A view of Duero River from the town of Toro

Antony Terryn seems to know every block of vines around Toro, a small town in north-central Spain about 60 miles from the Portuguese border. He owns a number of small plots, and as he drives among them, often on ground so sandy that his truck has trouble gaining traction, he narrates the stories of parcels we pass - who owns them, what varieties are planted there, how old the vines are and what condition they're in. There is a plentiful supply of decades-old vineyards, many planted on their own roots, which is rare in most parts of the wine world because of the risk of phylloxera but common here because the sandy soil protects the vines against the insects.

Old vineyards often require several years of rehabilitation, especially if they've been abandoned, and many aren't worth the effort, Terryn says. But their profusion and relative affordability here give producers opportunities few other regions afford. That attracts winemakers from elsewhere such as Terryn and Oriol Illa and his wife Susana Pastor and entices natives like Kiko Calvo and Alvar de Dios to return after they've worked elsewhere. They all work with Tinta de Toro, either a clone or a close relative of Tempranillo that smaller bunches and thicker leaves than its more famous cousin, Illa says, but they make very different wines from it.

Toro is hot and dry, a place best known for its big, robust red wines. Terryn works in that idiom under his Dominio del Bendito label. A Frenchman who lived in Washington state before coming to Toro, he and many winemakers here often work with bush vines, which are freestanding rather than trained on stakes and wire and laid out in rows. The leaves on such vines naturally protect the grapes from heat and sun, but even so, they can have enough sugar when ripe to make wines at 16% alcohol. Tinto de Toro is also high in tannin, which makes the wines ageable, and Terryn picks when the grapes still have the acidity to make a balanced wine.

Antony Terryn's vineyards in Toro
Antony Terryn's vineyards in Toro

His 2011 Primer Paso, for example, has a leanness that belies its 16.3% alcohol, and the French and American oak that Terryn uses is well integrated into a complex flavor profile. The aptly named Titan, made from vines that are all at least 65 years old and aged in new French oak, is big but balanced. Terryn and I sampled these wines with the beef cheeks at the Restaurante Rejadorada in Toro, a rich, satisfying combination.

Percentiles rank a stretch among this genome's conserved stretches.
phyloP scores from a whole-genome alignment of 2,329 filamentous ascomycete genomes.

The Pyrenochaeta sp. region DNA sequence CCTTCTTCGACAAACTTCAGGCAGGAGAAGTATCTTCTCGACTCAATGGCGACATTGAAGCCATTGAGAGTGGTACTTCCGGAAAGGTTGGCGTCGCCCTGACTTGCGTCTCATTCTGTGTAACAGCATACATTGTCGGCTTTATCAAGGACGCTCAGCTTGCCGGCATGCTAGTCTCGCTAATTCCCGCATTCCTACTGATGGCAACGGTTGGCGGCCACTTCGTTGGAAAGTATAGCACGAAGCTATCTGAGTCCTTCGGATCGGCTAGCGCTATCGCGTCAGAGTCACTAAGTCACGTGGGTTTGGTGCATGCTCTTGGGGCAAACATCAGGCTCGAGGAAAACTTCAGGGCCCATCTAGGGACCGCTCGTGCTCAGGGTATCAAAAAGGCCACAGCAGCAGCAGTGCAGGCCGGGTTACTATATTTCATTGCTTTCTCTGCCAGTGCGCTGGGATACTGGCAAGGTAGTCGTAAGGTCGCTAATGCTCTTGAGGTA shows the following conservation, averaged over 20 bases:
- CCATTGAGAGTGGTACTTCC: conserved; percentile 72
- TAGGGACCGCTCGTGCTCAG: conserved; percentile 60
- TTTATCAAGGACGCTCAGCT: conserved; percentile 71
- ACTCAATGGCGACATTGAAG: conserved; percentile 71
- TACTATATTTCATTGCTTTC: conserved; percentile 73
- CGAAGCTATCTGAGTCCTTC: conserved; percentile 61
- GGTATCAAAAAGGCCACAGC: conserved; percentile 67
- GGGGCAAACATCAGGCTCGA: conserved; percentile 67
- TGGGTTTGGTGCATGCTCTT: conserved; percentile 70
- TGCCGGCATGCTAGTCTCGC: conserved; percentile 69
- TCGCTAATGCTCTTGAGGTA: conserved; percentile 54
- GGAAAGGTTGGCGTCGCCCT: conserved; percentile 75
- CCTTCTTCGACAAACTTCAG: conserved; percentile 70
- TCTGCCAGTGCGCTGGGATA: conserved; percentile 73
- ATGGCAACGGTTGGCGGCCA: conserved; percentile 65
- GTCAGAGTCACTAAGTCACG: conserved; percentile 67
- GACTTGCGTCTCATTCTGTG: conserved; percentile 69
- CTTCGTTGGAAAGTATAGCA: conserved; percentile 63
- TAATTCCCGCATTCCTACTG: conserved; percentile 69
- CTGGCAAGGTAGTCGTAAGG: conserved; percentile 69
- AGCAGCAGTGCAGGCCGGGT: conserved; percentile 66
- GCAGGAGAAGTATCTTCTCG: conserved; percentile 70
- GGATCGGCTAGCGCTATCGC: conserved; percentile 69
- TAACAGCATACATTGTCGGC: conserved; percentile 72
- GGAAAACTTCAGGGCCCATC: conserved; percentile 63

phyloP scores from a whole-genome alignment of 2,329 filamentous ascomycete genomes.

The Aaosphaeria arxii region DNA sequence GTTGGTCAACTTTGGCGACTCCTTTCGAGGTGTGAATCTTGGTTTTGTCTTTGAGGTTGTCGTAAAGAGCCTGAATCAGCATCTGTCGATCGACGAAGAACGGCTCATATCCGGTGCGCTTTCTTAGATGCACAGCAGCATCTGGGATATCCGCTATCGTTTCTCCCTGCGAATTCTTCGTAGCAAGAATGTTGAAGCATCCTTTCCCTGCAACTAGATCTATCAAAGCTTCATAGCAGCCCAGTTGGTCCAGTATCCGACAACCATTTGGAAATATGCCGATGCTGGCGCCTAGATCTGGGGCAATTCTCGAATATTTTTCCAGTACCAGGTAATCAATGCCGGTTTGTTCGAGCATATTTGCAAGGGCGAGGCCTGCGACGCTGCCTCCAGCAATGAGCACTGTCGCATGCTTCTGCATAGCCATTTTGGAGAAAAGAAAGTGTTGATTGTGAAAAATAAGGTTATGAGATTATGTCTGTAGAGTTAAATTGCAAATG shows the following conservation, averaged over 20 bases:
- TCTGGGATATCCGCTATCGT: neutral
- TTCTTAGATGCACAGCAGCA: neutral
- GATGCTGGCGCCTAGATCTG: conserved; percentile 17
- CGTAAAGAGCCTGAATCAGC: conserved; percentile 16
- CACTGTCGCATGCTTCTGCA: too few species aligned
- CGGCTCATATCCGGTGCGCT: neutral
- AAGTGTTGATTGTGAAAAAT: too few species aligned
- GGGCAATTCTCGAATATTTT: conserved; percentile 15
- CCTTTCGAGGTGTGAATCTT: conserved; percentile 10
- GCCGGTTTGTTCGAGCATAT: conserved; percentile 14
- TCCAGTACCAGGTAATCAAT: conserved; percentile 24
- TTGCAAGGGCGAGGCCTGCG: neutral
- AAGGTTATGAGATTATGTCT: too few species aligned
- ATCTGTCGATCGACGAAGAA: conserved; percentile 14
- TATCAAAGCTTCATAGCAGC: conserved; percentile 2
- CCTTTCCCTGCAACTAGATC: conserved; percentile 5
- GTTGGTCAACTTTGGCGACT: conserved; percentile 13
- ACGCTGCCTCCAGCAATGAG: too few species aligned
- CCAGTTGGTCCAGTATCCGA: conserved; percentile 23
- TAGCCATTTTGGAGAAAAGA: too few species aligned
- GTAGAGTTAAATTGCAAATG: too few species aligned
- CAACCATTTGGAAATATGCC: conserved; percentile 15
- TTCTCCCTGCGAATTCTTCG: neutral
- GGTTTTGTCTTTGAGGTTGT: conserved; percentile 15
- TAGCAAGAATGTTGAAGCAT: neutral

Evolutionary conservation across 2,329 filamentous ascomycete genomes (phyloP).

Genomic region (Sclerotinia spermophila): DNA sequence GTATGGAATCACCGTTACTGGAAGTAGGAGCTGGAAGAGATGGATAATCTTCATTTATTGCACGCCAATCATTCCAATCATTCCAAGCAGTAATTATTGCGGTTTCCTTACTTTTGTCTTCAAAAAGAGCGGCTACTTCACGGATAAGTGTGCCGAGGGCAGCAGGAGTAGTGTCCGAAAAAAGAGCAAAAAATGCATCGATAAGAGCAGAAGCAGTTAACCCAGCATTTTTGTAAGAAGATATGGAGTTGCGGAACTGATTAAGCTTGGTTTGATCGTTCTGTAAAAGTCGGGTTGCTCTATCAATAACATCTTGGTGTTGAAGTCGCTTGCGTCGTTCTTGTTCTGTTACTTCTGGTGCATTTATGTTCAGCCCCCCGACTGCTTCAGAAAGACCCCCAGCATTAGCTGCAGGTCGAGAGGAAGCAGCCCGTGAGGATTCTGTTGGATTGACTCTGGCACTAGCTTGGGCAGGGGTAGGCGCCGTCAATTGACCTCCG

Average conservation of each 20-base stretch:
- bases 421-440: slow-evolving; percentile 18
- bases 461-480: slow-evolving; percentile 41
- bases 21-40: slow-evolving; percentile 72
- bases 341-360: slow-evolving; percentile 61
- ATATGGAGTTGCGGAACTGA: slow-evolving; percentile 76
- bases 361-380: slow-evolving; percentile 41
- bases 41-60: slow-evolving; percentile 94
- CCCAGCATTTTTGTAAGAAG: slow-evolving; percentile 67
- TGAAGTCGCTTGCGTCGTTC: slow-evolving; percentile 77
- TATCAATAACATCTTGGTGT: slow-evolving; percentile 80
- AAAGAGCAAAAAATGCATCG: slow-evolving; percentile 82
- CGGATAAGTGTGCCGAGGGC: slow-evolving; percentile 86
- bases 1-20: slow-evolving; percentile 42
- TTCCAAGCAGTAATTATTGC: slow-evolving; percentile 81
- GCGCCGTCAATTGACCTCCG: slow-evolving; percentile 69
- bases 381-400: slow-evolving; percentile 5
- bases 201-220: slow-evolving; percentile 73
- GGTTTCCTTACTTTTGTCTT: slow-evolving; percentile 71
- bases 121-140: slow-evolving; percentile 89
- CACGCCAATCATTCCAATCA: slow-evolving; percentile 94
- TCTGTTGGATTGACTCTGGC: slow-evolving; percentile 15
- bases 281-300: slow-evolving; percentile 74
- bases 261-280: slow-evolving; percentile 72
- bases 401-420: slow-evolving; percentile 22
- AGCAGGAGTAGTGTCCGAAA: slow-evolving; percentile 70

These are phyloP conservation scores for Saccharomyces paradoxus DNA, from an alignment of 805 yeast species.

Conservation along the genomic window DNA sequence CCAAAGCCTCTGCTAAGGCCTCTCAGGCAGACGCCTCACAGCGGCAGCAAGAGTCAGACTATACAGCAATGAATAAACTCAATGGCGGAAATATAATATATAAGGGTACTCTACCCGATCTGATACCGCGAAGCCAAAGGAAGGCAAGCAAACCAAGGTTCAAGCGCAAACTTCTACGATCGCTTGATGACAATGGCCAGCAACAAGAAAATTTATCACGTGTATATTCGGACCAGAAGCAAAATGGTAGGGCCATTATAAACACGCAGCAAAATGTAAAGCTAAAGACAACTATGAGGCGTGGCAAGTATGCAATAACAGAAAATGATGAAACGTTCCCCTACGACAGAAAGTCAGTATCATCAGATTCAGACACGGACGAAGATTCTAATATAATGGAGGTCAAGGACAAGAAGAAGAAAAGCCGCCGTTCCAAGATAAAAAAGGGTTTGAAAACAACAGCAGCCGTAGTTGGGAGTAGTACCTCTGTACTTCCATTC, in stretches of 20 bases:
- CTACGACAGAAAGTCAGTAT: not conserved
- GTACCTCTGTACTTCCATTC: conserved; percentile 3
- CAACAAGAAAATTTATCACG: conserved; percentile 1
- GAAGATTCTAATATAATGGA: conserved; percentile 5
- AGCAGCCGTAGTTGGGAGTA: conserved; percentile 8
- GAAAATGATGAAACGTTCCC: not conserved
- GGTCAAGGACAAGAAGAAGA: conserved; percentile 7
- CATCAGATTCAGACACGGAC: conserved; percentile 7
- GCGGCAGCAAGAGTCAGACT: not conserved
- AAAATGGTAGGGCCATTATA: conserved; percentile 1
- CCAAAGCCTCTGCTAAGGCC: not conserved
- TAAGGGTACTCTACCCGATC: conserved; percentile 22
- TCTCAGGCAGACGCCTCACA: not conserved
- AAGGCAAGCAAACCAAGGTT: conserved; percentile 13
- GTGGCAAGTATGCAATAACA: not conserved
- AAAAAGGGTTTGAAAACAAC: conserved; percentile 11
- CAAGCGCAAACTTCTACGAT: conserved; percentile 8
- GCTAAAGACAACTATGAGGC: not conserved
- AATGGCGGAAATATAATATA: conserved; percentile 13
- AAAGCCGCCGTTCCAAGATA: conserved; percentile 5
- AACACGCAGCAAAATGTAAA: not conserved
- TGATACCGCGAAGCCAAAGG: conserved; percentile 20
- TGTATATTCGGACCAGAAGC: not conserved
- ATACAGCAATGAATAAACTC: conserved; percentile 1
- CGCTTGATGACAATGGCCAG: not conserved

Oriol Illa worked in Priorat and Penedes before coming to Toro in 2013, but even in Priorat, known for its sturdy reds, he sought out vineyards on higher sites, a practice he continues in the wines he makes from grapes grown in the Gredos mountains west of Madrid.

He says he's just now coming to understand his sites around Toro, which have 60-year-old ungrafted vines. Tasted from tank in October, a month after the grapes had been pressed, his 2017 Tinto de Toro tasted of blueberry and violets and had relatively light tannins. Illa plans to put it in chestnut wood vats after it finishes fermenting and expects that it will have 13.5% alcohol - significantly lighter than Terryn's wines. His Maquina & Tabla 2015 Toro, comprised of 80% Garnacha and 20% Tinto de Toro, tastes of orange peel, cranberry and licorice; in 2017, he plans to use all Garnacha, which should make for an even softer wine.

Kiko Calvo worked two harvest a year from 2011 to 2015, one in each hemisphere, in a range of regions from Bordeaux to Napa Valley to Barossa Valley in Australia before returning home to Toro, where he makes one wine Bigardo - rebel - which characterizes his approach to the area's traditional style. The 2016 has appealing fruit with touches of violet and smoke and good acidity. Calvo's family owns 50 acres of wines, which will give him a multitude of sites to work with as he develops his project, which he currently houses in the cellar of his parents' house in Toro.

Alvar de Dios has already begun exploring the region's terroir in his winemaking. Born and raised in El Pego, a village 15 miles south of Toro, he worked with Fernando Garcia and Daniel Landi in the Sierra de Gredos, which has a climate similar to Toro's and a surfeit of old vineyards, many at high elevation. De Dios's family tended vineyards in El Pego, and in 2008 he took over a 7.5 acre site named Aciano in honor of Alvar's grandfather. The Tinto de Toro vines are planted on sand, which de Dios says yields a more elegant wine with leaner tannins and more finesse than the vines closer to Toro, where the soil is more clay. Tasted from barrel, the 2016 Aciano is restrained and linear, with notes of cherry and licorice on the finish, while the 2015 Aciano has more cherry fruit and tannin but is still a subtle wine.

de Dios works with several plots in Arribes del Duero just a few miles east of the Portuguese border. His Camino de los Arrieros is a light red field blend reminiscent of a well-made Beaujolais. Closer to home, he sources from three sites in Toro where the vines range from 25 to 82 years old. From these de Dios makes his Tio Uco, an excellent quaffer with notes of dark fruit, cranberry and orange peel, mild tannin, and good acidity - an entry-level wine that shows the range of which Toro is capable.

Editors' pick: Originally published Nov. 24.